Published January 17th by W. I had to chuckle when Thorne would describe untold hours and even years of work being upset like this: In the movie “Interstellar,” the “bulk” is called “the fifth dimension. She’d really like to know what the andd dark matter is. It explains the process for acceptance of new ideas within that community, which I had no idea of before.

In the final chapter, Thorne delves into even more speculative matters relating to black hole physics, including the existence and nature of wormholes and time machines.

By the time graduation rolled around, I’d found science writing and was relieved and excited to know that science was going to be a part of my life after all.

What ‘Black Holes and Time Warps’ Means to Me

Available Our Retail Price: Read, highlight, and take notes, across web, tablet, and phone. Want to learn what happens to stars when they die, but you lack a post-doc in astrophysics? I this book,after a introductin as a sf short tale where thone spaceship goes to the evet horizon of different sizes of black holes to investigate,the author explains clearly the principle of relativity is to say that the physical laws are the same in all inertial reference frames,this priciple is the origin of the special relativity theory the special relativity theory could have been discovered many years before bec Kip S.

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Brilliant to the core. What’s hiles to this book is hloes it has a lot of personal elements – how different important figures are different in their characters and the way they guide their students and how they come to accept and reject certain ideas, or even how certain people gets attention or not by the community by virtue of his character.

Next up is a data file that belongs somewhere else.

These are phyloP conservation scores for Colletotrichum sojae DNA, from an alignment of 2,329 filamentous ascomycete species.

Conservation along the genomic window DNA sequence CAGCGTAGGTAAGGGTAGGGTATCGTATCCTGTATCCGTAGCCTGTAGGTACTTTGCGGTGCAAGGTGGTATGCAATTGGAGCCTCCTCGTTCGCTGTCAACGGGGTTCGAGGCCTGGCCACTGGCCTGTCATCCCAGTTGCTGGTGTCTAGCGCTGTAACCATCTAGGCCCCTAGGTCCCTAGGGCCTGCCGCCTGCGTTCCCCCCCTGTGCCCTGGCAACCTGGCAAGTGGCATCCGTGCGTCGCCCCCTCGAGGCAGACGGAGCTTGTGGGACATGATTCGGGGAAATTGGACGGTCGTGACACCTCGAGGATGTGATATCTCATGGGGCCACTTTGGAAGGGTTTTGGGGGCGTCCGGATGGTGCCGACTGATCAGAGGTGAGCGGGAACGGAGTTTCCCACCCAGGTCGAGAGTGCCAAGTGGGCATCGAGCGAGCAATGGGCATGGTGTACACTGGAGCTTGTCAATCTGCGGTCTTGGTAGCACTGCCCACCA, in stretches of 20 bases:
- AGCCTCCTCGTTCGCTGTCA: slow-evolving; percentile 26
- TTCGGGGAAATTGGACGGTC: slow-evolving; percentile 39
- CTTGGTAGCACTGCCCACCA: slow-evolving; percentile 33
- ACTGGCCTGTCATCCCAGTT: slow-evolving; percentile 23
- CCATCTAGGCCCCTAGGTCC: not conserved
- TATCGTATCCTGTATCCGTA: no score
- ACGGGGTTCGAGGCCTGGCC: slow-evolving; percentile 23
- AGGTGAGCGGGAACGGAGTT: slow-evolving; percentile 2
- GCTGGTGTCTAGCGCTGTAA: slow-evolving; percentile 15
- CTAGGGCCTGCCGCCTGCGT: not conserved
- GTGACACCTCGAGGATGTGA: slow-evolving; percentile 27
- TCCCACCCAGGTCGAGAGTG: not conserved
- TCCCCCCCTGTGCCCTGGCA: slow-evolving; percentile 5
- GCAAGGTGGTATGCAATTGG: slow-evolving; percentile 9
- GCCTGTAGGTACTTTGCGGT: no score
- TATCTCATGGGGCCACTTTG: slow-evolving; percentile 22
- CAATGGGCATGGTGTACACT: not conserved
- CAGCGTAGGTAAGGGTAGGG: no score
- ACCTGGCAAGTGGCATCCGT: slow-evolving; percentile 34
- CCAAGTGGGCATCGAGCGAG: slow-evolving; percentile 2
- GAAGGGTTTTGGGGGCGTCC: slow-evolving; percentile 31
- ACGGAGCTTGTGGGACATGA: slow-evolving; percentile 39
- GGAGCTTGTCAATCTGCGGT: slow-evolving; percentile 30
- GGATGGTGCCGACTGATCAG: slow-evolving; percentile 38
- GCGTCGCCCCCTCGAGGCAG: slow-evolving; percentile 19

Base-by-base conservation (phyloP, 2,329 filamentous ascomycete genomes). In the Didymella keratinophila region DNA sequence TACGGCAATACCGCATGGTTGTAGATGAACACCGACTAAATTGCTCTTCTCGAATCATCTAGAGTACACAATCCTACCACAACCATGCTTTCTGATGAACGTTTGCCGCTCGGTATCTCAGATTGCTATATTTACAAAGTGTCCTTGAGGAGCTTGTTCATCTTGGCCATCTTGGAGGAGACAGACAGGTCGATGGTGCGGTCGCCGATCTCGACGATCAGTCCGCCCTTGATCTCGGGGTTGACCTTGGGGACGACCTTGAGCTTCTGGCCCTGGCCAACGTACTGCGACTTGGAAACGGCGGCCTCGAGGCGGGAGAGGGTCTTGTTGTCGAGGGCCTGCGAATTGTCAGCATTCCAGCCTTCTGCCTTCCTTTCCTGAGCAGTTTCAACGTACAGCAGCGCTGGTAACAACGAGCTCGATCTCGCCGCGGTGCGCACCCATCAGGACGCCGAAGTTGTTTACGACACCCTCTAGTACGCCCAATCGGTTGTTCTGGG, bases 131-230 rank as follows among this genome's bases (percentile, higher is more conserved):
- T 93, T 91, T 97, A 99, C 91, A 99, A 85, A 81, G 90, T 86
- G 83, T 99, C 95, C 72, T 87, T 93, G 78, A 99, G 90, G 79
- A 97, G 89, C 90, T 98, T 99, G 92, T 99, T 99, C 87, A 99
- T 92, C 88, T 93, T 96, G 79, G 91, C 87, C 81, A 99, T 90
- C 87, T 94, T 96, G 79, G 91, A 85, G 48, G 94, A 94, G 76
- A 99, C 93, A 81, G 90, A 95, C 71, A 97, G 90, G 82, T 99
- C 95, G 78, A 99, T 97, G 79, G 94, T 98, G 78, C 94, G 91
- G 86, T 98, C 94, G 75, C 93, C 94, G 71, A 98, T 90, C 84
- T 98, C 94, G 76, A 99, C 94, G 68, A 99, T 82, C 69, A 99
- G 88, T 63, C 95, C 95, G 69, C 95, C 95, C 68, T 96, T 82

Thorne takes timr on the investigation through physics that really took off after Einstein came up with the concept of spacetime, which is curved by gravity.

I feel that more writers should follow Brian Greene’s example in The Elegant Universeand keep the explanation as brief and to wwarps point as possible, pointing the reader who has never read a detailed account to other books.

The book basically tells the story of the rise of Cosmology and Particle Physics since the s, explaining in layman’s terms the leading theories, d I’m not what you would call an intellectual and I’ve never studied Physics, but I found this book easily accessible and even fascinating.

Wormholes and Time Machines. He introduces us to the many people who have contributed to the picture that is still emerging.

When gravity is weak, Thorne states that the Newtonian paradigm and Einstein’s curved spacetime “are almost identical,” but Newton’s theory doesn’t work at extreme scales, as with black holes, which is where Thorne sees the effects of quantum mechanics. However, as a series, it rather shoots itself in the foot by omitting any listing of the other books; this one merely mentions that there are four earlier volumes, information of absolutely no help in identifying them.

It is this adjustment of our dimensions of height, width and depth to accord with the constant of light speed that results in the weird stretching and compressing of objects and of time.

I really like books like this. It also contains various clashes between people that is hallmark of science as human endeavour.